The Connecticut Legislature is considering a recommendation by the Connecticut chapter of the National Association of Social Workers for a pilot program of integrated health care within pediatric practices.
As a state we are continuously faced with the challenge of getting behavioral health services and access to a population we hold dear – our children. Whether it’s the inability to get into treatment in a timely manner or the missed opportunity to provide a lifesaving intervention, we are failing.
There are systemic issues that go far beyond our great state, but there are innovative strategies we haven’t fully put our mind, and support, behind.
Behavioral Health Integration, also known as Integrated Care, looks at the intersection between medical and behavioral health conditions and provides resources where many of our children visit — the primary care medical office.
The Substance Abuse and Mental Health Services Administration discusses a six-level continuum of Integrated Care that aligns with Institute of Medicine’s research on the Quadruple Aim: a framework to provide quality healthcare with improved outcomes.
The research shows that patient experiences, improved health outcomes, cost-effective care and provider experience have a direct correlation with a quality healthcare system.
The continuum of Integrated Care fits this paradigm, because it offers a team-based approach to
- overall primary care with more individuals on the team providing the best level of care immediately to the patient
- patient improved health outcomes because our physical wellbeing impacts us emotionally and vice versa — we must treat the mind and body
- cost-effective care because if we are getting more of our overall healthcare needs met then there is less use of the emergency room and other costly endeavors for health over the long term.
- provider experience because we retain and recruit medical providers who have a team that supports them, lightening the stress and burden.
Picture the child who goes to the primary care office with a problem sleeping, unknown stomach complaints, unexplained physical pain, parents or guardians missing multiple days of work providing care. Many of these physical symptoms are signs of possible emotional distress which could include bullying, low self-esteem, anxiety, depression, etc.
Integrated Care has years of research supporting two evidenced based models: Primary Care Behavioral Health and Collaborative Care Model.
PCBH embeds a social-work-licensed clinician in the medical office to provide interventions during the medical office visit and identifying additional needs or concerns.
CoCM allows for a consulting psychiatrist to provide guidance on effective behavioral health prescribing by a psychiatrist, while also providing intense follow-up by a social worker between primary care office visits.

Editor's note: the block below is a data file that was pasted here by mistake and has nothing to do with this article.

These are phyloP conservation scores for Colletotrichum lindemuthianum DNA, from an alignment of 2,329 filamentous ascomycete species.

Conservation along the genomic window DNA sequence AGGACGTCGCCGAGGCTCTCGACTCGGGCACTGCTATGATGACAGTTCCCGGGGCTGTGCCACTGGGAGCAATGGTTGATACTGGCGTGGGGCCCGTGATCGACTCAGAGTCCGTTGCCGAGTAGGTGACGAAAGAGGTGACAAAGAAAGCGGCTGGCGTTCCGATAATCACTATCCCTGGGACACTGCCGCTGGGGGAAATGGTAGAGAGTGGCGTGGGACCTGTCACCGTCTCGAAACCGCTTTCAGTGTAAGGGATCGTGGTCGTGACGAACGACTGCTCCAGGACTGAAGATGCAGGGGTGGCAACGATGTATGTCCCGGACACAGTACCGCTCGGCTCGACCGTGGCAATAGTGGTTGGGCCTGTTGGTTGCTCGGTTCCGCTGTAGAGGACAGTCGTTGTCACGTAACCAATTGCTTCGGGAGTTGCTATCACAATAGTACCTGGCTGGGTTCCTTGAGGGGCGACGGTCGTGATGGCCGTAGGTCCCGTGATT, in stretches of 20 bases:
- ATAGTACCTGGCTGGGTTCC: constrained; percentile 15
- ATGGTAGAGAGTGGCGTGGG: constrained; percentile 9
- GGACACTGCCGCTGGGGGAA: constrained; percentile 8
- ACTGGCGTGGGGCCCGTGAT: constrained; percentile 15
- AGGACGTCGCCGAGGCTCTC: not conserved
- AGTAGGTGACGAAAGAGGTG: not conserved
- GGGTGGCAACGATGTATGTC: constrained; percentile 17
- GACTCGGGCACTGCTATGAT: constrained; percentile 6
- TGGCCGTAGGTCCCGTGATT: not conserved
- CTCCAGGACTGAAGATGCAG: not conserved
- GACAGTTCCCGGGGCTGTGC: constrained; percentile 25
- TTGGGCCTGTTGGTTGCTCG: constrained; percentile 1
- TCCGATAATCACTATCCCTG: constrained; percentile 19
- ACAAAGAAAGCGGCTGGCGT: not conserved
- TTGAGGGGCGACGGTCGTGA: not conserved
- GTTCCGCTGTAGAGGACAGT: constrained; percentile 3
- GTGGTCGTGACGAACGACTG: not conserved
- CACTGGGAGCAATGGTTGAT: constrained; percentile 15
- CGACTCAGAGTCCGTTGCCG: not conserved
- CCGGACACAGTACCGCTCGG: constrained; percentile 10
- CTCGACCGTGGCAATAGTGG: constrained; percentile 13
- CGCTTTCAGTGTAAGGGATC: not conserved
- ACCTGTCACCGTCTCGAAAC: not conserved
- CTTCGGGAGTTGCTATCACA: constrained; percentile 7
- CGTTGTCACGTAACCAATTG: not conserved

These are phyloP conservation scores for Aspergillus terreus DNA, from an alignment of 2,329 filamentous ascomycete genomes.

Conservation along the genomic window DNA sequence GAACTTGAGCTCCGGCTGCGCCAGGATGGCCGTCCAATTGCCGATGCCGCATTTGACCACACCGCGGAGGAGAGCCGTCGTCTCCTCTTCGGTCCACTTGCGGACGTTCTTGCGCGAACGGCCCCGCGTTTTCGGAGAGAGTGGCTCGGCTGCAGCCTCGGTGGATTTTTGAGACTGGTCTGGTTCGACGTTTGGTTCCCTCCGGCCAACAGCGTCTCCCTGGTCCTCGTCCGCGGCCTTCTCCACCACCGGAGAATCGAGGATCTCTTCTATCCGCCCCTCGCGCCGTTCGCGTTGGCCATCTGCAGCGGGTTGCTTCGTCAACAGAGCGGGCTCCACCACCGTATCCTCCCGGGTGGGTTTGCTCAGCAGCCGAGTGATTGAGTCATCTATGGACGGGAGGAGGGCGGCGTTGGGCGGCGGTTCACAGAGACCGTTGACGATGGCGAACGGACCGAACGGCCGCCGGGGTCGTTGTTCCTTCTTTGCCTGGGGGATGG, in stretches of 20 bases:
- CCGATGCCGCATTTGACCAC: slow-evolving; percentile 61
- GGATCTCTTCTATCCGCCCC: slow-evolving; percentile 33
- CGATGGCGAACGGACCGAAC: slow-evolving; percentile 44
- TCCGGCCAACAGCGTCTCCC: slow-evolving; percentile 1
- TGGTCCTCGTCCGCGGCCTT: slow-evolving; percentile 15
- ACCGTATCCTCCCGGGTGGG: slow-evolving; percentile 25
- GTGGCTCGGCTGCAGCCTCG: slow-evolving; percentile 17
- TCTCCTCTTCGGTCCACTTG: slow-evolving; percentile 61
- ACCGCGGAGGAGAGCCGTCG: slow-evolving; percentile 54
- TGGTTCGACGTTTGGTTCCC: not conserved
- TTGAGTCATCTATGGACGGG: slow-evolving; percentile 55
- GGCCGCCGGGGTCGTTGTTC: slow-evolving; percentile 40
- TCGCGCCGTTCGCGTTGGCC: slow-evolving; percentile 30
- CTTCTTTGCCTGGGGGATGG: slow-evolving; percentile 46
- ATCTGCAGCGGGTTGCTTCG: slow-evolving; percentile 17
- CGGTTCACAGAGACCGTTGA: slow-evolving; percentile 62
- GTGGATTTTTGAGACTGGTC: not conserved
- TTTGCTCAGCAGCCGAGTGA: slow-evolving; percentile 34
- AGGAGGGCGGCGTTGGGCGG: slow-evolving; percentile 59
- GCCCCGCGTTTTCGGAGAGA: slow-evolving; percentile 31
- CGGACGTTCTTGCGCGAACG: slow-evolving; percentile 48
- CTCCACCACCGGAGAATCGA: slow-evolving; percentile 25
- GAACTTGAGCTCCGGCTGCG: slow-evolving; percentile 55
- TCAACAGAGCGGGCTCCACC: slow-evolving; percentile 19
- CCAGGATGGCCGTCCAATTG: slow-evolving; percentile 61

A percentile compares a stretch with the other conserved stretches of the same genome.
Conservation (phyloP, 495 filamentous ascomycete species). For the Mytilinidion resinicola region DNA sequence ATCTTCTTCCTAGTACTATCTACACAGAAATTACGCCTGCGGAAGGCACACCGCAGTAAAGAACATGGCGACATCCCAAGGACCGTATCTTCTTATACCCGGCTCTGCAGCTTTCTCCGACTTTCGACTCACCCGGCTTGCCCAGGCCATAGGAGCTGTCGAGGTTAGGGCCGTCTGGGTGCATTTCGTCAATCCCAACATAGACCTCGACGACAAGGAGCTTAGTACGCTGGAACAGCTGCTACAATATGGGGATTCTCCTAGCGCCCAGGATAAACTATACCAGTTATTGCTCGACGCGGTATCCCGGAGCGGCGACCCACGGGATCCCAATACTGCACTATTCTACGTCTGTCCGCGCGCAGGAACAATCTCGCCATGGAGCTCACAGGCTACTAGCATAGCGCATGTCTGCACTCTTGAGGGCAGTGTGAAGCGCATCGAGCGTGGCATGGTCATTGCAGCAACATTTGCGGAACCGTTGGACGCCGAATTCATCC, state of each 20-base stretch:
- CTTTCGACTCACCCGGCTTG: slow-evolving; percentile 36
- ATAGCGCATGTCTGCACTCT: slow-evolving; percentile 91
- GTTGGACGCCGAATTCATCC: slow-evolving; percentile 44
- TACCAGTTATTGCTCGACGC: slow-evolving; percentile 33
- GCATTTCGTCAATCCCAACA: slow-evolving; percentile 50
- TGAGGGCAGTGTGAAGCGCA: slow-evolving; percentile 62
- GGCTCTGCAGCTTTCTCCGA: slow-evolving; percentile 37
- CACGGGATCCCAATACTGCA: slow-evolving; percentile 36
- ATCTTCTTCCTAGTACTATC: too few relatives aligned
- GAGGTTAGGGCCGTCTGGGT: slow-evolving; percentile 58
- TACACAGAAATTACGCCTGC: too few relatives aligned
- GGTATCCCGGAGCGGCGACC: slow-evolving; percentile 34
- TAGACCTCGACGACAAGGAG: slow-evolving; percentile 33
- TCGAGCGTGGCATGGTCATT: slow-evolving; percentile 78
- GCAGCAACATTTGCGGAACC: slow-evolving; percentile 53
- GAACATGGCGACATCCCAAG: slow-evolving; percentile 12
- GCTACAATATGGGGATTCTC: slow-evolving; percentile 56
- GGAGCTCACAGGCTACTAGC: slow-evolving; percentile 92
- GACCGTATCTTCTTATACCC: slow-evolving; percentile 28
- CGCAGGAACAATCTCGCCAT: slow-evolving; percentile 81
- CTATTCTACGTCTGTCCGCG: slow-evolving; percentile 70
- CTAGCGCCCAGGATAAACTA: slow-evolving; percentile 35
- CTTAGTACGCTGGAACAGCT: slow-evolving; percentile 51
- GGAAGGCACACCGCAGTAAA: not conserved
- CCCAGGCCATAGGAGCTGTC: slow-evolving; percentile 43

In a clinic providing Integrated Care not only are there brief interventions and support provided to the primary care physician and the patient, but also to the parents or guardians. There is an impact on the entire family system. Integrated Care is an opportunity for preventative care and to catch conditions when they are still mild or moderate rather than severe or when a child is in crisis. We’ve heard and seen the research on how important early intervention is at all stages of life.
So, how do we get Integrated Care going?
We start by providing startup money for primary care practices to invest in salaries of skilled licensed social workers, space and medical records needs — lessons learned from Hartford Healthcare’s innovation on Integrated Care would be helpful.
We need state procedures that support the growth of integrated programs. Some states allow abbreviated guidelines for licensed social workers billing psychotherapy CPT codes in an Integrated Care setting and CoCM billing codes to cover the type of unique services we are talking about providing.
We need workforce development money for our universities to train social workers, primary care providers, nurses and psychiatrists on approach to service delivery – like Fairfield University’s Collaborates for a Healthier Connecticut Scholars Program.
A pilot could assist pediatric practices with start-up costs and demonstrate the effectiveness of this model. Investing in services for our children is always the right decision.
What are we waiting on Connecticut?
Monica Williams Harrison, MSW, LCSW — NASW National Board Director, Region II
Stephen Wanczyk-Karp, LMSW — NASW Connecticut Executive Director